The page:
TOKYO: While eyewear remains a luxury purchase for many Asian consumers, Japanese discount retailers, including Owndays and Zoff, see an opportunity to enter the market with a streamlined model similar to that of Uniqlo.
Tokyo-based Owndays opened its third Lab store in a mall north of Bangkok in August. Its model aims to take the sleek model of other Japanese companies in order to sell pairs of glasses for as little as 1,000 baht (USD$30), around half the price of its other more expensive stores, Nikkei Asian Review reported.
Taking a similar stance to the apparel retailer Uniqlo, and its parent company Fast Retailing, which “unifies the entire clothes-making process from planning through design, production and retail”, making only a limited selection of popular items, Owndays, too, will seek its competitive advantage through consolidation.
The model keeps costs low with streamlined production and minimal sales staff. This would constitute a significant departure from the mostly small and medium-sized manufacturers in the Southeast Asia region.
With its offer of in-house eye testing and quick service on glasses orders, the company is eyeing an expansion of its overseas operation to 200 further overseas locations.
Meanwhile, the unified production and sales model will also enter Hong Kong through Zoff, which has recently signed a franchising contract with Convenience Retail Asia, part of the Fung Group. By 2021, the Japanese company plans to open 35 locations.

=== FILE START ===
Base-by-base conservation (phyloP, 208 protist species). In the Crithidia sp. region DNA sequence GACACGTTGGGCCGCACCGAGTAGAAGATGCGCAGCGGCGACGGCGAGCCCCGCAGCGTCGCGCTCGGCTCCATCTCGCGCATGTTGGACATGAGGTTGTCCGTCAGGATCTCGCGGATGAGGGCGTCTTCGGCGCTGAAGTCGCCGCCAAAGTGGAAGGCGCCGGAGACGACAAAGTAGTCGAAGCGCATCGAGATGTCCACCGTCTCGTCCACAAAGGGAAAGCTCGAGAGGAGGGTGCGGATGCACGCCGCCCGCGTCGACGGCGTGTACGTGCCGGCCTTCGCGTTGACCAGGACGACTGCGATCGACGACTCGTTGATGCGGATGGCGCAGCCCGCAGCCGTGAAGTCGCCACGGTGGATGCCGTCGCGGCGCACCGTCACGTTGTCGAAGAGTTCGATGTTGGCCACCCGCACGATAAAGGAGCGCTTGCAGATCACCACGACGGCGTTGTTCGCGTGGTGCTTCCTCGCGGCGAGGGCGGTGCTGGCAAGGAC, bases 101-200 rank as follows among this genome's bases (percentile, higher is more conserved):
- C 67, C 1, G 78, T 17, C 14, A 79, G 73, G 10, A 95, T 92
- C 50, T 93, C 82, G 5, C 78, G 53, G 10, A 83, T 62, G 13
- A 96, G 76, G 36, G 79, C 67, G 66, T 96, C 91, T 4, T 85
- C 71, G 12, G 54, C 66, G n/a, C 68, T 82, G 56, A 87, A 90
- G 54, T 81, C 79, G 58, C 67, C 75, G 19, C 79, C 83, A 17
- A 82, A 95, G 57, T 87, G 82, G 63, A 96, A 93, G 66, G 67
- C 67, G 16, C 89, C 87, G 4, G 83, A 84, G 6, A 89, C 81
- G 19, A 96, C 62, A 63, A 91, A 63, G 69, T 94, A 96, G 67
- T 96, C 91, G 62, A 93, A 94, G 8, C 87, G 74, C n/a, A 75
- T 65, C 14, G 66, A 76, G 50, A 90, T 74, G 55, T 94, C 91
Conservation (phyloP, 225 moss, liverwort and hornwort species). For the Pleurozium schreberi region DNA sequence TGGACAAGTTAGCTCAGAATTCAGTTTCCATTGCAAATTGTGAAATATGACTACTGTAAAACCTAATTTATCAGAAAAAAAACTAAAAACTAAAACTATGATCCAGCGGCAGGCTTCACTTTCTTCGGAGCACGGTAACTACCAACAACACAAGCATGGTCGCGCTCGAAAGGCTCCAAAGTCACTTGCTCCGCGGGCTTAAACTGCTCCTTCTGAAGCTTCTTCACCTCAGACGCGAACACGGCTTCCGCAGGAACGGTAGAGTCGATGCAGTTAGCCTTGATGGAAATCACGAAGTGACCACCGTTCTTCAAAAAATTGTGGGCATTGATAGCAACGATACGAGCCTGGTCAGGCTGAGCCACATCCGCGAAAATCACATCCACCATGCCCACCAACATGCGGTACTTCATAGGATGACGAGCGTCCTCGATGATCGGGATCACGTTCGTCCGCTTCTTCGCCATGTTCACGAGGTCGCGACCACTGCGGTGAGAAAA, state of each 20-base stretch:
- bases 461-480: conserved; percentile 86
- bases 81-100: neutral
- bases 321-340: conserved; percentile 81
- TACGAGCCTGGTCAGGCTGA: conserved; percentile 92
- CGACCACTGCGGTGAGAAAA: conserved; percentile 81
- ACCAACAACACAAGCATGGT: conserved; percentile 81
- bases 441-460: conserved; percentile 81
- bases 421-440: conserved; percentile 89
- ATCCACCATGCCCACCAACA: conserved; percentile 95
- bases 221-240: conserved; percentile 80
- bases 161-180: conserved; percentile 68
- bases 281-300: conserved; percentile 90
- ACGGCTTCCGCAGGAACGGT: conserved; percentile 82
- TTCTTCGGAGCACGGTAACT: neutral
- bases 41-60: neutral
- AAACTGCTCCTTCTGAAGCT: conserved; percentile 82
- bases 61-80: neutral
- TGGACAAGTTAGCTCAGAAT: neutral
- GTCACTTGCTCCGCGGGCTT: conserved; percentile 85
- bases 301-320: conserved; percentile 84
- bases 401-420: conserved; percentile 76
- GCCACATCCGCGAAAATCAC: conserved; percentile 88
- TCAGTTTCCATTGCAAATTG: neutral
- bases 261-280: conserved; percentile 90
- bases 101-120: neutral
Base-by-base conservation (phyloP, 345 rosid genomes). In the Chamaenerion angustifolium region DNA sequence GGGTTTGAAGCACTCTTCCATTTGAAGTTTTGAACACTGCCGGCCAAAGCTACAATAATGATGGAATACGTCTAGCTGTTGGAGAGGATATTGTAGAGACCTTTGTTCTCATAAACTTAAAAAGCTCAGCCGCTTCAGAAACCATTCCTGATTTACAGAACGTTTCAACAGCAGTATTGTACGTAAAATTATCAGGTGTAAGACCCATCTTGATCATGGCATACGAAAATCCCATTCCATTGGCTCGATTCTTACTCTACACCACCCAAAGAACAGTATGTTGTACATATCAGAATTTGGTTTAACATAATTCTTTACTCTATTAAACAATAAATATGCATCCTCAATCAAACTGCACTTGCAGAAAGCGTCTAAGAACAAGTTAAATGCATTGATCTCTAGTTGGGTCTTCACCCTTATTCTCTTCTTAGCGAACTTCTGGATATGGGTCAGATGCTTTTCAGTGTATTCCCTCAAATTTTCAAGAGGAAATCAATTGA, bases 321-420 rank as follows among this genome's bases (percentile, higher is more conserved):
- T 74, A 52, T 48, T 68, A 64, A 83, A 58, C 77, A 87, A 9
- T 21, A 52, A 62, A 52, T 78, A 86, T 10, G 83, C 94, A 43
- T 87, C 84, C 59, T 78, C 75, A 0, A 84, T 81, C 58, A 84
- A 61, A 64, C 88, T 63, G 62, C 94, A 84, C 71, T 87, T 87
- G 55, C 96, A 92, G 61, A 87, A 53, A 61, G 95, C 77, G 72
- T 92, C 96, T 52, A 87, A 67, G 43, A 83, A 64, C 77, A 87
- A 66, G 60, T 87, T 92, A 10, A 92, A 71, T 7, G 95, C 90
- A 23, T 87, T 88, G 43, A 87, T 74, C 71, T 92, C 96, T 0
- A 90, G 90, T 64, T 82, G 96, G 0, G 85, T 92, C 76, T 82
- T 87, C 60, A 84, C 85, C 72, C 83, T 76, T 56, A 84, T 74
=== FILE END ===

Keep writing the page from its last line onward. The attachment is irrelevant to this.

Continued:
Elsewhere, in Europe, a similar trend has formed, with a range of direct-to-customer brands vying for a piece of a new market: fashionable frames at compelling prices.
Luca Solca, head of luxury goods at Exane BNP Paribas told Bloomberg’s The Business of Fashion magazine that a “large number of brands are choosing to offer good quality eyewear at more compelling price points”. It is a departure from the traditional model which has, to date, been dominated by a number of licensing giants.
The largest of these new DTC brands, Solca continued, “are even opening physical retail stores in an attempt to further boost customer awareness and move mainstream.”
Overall, the global eyewear market is not only ripe for disruption, but also offers a significant opportunity for a disruptor. By 2021, according to Euromonitor data, the market is expected to be worth $136 billion, an increase of 8% from 2016.
Data sourced from Nikkei Asian Review, Fast Retailing, The Business of Fashion; additional content by WARC staff